How do you know if your online documentation is meeting the needs of the customers for your products and services? Most small businesses and corporations would be at a loss to answer definitively. Does your content solve the needs of your customers? Does your search engine provide the keywords and phrases that your customers are searching for?
Keep your blog posts and articles clear and current. Ask for clear objectives in order to satisfy your visitor’s needs. The right keywords and phrases will improve search results. This will help you be found faster by potential customers.
Are you asking the right questions to ensure that visitors will return to your website? Write a compelling story about your products and services. Choose some attention grabbing words from your customers. Create a lasting impression. Good design practices will withstand the test of time and allow visitors to return to your website to find the information they need. Your writing should serve as a resource for reliable and helpful content.
Curation and Your Website
Thousands of potential customers may be visiting your site on a regular basis. How would you know if they are satisfied with your content? Suppose some people are visiting your site because of a tutorial in your documentation that makes it easy to set up your product. Unfortunately it’s buried on page 4 in the documentation and hard to find. How much more product would you sell if it was easier to find?
Users are finding solutions to their problems but the content is not satisfactory. Perhaps it only addresses a fraction of your customers needs
Most technical communicators would welcome the ability to deliver higher quality content to their readers. The ability to curate content to the front page based on search results would be a valuable tool. Especially if it improves customer satisfaction and results customer service expenses. Tools to help curate content are just starting to emerge. Managers will no longer have to rely on a lengthy process to update old content. Auditing content is a first step. A strategic approach to documentation including curation is necessary.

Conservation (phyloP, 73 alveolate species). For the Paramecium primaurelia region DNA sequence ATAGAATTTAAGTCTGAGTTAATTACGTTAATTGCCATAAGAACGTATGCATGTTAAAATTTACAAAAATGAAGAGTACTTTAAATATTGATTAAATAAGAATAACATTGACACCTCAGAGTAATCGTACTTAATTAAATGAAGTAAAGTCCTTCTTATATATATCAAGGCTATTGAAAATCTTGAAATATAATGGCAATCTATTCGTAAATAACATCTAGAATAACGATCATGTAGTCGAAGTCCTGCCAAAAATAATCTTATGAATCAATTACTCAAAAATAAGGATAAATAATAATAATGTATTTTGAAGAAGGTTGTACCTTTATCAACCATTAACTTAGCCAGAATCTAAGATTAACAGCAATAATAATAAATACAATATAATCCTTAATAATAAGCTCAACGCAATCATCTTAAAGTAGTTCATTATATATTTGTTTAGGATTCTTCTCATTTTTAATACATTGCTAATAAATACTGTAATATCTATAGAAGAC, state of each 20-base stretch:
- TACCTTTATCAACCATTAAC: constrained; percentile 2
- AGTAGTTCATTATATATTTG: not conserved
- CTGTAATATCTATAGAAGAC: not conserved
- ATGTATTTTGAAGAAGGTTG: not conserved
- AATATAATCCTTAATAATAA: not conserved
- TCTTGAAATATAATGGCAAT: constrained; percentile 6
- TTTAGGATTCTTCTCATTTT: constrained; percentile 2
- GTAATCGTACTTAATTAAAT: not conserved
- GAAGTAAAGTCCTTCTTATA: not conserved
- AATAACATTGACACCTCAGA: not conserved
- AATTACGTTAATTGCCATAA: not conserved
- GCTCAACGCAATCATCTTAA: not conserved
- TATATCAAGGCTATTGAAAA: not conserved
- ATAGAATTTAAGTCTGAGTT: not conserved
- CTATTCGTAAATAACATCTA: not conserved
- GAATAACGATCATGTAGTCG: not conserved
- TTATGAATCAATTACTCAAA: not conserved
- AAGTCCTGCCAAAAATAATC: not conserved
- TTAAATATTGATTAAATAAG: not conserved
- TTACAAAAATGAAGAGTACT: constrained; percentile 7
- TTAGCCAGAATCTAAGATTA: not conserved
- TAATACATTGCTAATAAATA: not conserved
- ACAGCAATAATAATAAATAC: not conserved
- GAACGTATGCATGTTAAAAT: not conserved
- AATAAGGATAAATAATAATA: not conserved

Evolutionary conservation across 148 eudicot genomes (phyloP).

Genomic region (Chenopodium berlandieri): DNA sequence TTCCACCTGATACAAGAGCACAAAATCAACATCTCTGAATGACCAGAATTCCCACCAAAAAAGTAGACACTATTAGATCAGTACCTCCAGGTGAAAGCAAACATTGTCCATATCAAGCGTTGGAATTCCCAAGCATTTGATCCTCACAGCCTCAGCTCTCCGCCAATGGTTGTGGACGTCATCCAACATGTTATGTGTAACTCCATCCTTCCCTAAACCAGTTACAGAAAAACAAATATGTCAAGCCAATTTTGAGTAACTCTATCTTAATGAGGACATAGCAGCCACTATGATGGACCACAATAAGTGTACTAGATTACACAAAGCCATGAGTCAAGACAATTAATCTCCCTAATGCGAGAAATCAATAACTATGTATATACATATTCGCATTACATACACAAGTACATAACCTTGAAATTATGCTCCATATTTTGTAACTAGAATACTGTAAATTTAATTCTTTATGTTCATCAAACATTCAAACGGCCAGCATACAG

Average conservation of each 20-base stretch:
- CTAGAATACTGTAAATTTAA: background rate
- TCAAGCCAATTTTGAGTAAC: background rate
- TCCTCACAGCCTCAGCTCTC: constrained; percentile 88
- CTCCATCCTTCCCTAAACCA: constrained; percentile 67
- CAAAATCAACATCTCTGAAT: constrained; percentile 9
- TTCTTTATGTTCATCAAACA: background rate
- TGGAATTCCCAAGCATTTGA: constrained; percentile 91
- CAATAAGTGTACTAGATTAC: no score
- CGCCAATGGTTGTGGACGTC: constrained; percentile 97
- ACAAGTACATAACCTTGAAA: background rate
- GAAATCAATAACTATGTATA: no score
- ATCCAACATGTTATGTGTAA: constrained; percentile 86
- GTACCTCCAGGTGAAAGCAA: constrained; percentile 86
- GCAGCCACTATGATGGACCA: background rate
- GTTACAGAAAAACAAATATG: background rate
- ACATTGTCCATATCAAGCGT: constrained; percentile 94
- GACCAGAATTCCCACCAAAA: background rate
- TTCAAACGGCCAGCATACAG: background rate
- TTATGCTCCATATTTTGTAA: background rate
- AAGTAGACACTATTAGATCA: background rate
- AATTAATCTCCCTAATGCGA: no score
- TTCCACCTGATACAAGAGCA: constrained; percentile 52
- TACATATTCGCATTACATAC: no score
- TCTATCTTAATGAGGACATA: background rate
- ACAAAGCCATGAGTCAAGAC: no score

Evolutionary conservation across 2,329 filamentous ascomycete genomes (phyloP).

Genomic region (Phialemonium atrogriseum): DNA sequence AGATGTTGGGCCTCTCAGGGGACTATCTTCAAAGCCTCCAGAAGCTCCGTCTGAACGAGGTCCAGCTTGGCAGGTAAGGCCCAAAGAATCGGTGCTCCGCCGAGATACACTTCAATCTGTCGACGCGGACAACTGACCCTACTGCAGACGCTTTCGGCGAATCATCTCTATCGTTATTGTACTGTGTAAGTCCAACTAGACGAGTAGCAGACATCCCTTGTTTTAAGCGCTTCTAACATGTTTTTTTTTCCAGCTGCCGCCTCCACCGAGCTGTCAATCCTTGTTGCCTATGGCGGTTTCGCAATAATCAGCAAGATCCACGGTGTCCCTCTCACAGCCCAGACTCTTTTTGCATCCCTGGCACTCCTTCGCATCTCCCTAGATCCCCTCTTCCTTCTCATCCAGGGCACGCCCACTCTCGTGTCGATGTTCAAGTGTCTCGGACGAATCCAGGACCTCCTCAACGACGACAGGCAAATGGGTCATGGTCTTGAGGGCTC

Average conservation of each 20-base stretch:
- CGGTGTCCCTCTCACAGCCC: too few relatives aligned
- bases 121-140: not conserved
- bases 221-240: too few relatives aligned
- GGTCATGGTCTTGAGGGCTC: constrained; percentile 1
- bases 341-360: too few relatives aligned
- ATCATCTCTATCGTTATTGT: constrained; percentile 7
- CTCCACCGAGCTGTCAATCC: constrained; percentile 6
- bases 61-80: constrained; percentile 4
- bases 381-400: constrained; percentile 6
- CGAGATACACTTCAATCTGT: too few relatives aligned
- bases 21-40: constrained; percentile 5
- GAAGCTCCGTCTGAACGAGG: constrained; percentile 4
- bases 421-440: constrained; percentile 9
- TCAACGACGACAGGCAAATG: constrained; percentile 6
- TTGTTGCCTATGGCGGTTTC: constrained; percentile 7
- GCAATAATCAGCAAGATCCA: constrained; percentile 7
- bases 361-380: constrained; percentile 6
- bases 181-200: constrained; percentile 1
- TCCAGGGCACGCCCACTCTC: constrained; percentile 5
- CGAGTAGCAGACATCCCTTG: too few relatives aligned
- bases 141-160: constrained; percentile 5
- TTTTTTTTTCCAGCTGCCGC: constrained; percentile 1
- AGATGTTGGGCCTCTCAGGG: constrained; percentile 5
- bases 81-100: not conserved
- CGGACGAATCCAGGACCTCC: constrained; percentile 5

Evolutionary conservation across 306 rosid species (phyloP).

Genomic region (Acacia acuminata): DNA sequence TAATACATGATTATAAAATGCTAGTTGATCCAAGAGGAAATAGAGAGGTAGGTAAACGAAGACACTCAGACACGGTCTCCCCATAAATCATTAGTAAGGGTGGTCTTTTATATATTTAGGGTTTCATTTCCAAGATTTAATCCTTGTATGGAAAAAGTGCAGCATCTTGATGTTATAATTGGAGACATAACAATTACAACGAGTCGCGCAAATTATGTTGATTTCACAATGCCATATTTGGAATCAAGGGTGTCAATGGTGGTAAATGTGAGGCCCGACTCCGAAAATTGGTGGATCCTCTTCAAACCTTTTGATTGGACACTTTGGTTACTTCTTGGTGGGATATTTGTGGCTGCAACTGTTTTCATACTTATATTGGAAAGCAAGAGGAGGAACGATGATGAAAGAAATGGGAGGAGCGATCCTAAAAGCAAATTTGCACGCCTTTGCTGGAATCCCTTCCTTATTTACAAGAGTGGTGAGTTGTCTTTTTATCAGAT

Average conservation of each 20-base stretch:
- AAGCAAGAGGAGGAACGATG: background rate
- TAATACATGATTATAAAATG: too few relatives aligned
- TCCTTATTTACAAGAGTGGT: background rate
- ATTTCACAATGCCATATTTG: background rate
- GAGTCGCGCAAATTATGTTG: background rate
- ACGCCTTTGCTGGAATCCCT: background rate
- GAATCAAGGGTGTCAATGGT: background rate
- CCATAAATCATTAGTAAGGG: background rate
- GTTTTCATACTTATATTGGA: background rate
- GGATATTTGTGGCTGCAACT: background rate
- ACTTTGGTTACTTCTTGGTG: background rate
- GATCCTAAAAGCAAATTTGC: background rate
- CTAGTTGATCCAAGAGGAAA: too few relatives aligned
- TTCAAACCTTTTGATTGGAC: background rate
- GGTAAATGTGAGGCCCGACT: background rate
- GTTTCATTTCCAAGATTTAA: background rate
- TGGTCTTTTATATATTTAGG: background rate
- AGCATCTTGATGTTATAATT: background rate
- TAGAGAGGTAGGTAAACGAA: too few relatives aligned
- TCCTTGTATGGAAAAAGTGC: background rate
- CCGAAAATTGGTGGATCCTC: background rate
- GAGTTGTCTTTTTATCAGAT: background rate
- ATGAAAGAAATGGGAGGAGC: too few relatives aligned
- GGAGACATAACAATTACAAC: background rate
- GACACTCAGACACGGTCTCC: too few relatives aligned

Curation implies putting content together to make meaning not just collection. The term curate has become the new buzzword of the interactive world. This word has gained traction at near warp speed. What is it about this word that deserves redefinition? Curation has a distinguished history in galleries and museums. Curators develop a refined sense of style to communicate their message. As the digital landscape becomes more complex, businesses become more comfortable using the web. The techniques of museum curatorship can better inform how we create online experiences. This is especially true when we consider content.
We have considered digital objects such as articles, slideshows, and video to be short-lived. Today, more and more sites are becoming institutions that collect, preserve and create content packages that offer unique perspectives. Bloggers can also be considered as curators and experts.
When a site is launched, the audience is ready to learn more about what you know most about. It is important for the content strategist to create meaning and spur excitement. The content experience must exhibit consistent purpose. The content strategist must approach the business’s content as a medium that should be strategically selected and placed to engage the audience and inspire action.
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